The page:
Catharina Widjaja has been the Director of the Gajah Tunggal group since 2004. Prior to that, Cath worked for various multinational companies including HSBC Indonesia and Deutsche Bank AG in Jakarta. She received a Master of Science in Control Engineering from the University of Bradford and graduated in Mathematics and computer science from Sheffield Polytechnic, and Leeds Polytechnic in the UK. Cath is also the Managing Director of Alun Alun Indonesia, an Indonesian retail concept which promotes Indonesian products and artisans. She is also active in HIV/AIDS prevention, and was instrumental in setting up the Indonesia Business Coalition on AIDS as well as the Indonesia Business Coalition on Women Empowerment.
Ariavita Purnamasari, is the corporate communication leader of General Electric, or GE, in Indonesia. Vita also leads GE digital communications activities for ASEAN, and the GE Women Network for Indonesia. She has sixteen years of experience in Corporate Communications and Advertising in various sectors, such as technology, multilateral organization, management consulting and hospitality sectors. She’s a mother of two and an avid Crossfitter who has competed in several competitions across the region. Vita holds a Master of Business Administration from Monash University in Australia, and a Bachelor of Science in Hotel and Restaurant Management from Pennsylvania State University in the U.S.
Noviar Andayani leads the Wildlife Conservation Society Indonesia Program as the country director. She completed her PhD in Conservation Biology at University of Indonesia, where she also served as a lecturer for the past twenty years. She was the head of graduate program in conservation biology at the same university when she joined Wildlife Conservation Society Indonesia Program. Outside these two institutions, Yani also chairs the Indonesian Primatological Association and was one of the key contributors to the national strategy for orangutan conservation. Welcome Yani.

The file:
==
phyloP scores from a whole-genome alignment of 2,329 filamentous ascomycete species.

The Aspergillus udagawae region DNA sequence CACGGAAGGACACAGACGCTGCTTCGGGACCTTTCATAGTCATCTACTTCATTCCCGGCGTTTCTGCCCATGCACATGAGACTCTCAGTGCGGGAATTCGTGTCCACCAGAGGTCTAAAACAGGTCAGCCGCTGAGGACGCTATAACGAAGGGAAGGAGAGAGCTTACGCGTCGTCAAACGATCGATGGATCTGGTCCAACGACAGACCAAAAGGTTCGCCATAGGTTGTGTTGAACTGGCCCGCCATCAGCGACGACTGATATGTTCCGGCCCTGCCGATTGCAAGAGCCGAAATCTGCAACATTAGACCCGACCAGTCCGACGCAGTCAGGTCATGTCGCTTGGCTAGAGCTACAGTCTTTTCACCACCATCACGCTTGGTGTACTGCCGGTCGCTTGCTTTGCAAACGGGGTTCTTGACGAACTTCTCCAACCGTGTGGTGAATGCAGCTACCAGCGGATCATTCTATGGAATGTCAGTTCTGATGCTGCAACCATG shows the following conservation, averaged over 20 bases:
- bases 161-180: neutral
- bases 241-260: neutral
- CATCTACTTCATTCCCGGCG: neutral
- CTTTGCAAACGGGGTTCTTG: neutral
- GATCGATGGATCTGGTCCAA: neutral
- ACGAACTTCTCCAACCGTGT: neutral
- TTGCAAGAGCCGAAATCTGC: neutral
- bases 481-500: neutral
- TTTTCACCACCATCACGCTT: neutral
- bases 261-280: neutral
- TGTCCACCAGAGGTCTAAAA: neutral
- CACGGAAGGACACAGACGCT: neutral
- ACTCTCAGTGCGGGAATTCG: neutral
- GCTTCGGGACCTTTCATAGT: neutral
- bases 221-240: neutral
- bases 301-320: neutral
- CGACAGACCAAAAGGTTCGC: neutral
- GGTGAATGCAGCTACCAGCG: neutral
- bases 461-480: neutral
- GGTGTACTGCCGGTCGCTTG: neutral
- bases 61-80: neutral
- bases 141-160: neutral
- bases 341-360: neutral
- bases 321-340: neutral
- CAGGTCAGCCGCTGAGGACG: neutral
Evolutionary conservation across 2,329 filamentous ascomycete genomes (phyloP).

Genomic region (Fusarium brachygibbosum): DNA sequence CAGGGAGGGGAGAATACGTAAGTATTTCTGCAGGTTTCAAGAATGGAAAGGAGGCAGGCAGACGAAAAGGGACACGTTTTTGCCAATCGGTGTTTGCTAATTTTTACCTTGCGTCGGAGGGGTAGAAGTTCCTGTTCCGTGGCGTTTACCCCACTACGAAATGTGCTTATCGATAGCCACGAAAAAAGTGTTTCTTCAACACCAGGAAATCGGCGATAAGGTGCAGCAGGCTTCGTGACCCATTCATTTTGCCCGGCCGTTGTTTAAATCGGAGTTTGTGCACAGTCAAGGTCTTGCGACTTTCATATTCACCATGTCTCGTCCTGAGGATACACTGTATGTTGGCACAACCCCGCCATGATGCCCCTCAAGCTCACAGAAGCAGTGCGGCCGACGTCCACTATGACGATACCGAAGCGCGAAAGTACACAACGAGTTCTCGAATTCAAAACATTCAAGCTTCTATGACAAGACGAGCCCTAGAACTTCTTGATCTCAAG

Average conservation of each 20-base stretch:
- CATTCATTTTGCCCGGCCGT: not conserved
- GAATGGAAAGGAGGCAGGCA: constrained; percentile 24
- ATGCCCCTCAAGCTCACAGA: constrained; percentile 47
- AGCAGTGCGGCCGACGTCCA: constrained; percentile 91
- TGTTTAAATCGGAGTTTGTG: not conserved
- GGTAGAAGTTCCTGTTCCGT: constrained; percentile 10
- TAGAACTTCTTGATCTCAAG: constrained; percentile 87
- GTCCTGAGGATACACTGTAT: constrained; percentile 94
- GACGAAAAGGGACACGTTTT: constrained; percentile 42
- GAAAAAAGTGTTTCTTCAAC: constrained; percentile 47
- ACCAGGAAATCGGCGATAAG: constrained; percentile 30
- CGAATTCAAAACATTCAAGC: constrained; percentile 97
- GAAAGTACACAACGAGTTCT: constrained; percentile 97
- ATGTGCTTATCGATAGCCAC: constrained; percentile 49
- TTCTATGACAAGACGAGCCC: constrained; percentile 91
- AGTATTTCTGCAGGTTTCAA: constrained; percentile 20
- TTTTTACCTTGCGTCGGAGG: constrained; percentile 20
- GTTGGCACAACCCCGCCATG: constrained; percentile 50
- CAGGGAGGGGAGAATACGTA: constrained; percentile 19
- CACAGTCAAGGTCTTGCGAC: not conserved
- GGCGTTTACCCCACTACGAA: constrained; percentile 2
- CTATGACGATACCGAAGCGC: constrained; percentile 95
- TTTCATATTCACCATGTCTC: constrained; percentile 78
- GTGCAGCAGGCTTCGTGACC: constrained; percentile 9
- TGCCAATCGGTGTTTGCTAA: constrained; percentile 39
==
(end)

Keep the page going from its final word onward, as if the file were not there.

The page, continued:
Colleagues, welcome. Let’s jump right in. For each question, I’ll start with one panelist, but I hope everyone will join the discussion.
- For the first question, I’ll start with Deborah. What is one skill or characteristic that you think is essential to being a good leader?
- For this question, I’ll start with Cath. If you could give your 25 years old self one piece of advice, what would it be?
- Yani, what do you think is the most significant barrier for women leaders?
- Vita, can you name a person who has had a significant impact on you as a leader?
- Deborah, what was the best decision you made that moved your career forward?
- Cath, how do you balance work and life priorities to be successful? Is this especially difficult for women?
- Vita, what is the biggest challenge facing leaders today?
- For all our panelists, what are tips you would share to help women build strong presentation or public speaking skills?
Thank you all. It has been a wonderful discussion, and I think we could probably talk for a few more hours!
Now, I’d like to turn to the audience and open up the floor to questions. If you raise your hand, @america staff will bring you a microphone. I think we have time for about a few questions and then we will have a chance to mingle informally.
Thank you all! I hope everyone joins us in the lobby for the social event. But first, we have to take a few pictures.